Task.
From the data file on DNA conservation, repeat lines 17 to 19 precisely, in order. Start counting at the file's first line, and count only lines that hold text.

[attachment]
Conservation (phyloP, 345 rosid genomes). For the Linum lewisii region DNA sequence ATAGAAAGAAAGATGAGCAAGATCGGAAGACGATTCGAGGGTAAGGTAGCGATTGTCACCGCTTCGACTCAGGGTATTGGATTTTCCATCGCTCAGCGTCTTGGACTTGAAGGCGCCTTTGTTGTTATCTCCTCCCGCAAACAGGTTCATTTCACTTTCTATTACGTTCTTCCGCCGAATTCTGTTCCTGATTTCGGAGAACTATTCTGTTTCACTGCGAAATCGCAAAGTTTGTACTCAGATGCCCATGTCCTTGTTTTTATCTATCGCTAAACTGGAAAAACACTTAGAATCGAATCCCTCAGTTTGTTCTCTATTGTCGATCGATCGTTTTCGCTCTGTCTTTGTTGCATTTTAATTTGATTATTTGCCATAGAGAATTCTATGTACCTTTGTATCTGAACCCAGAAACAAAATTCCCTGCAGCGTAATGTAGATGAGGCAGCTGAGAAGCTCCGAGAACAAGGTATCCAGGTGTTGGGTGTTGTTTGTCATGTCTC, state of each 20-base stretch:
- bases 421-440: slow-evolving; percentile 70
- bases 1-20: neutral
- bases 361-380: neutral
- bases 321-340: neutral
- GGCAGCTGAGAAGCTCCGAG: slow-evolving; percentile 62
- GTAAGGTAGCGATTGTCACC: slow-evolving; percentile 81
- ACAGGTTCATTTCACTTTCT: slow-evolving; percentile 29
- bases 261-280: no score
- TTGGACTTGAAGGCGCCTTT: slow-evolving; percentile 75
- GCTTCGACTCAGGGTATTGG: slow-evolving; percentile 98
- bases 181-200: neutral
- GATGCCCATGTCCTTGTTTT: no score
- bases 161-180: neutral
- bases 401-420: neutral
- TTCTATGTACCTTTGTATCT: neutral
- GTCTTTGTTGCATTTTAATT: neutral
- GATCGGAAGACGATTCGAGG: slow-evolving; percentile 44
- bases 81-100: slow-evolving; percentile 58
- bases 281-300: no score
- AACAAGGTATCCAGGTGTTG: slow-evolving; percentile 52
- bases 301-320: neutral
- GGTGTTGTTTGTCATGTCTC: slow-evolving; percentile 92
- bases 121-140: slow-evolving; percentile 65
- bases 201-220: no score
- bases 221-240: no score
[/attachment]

- GTCTTTGTTGCATTTTAATT: neutral
- GATCGGAAGACGATTCGAGG: slow-evolving; percentile 44
- bases 81-100: slow-evolving; percentile 58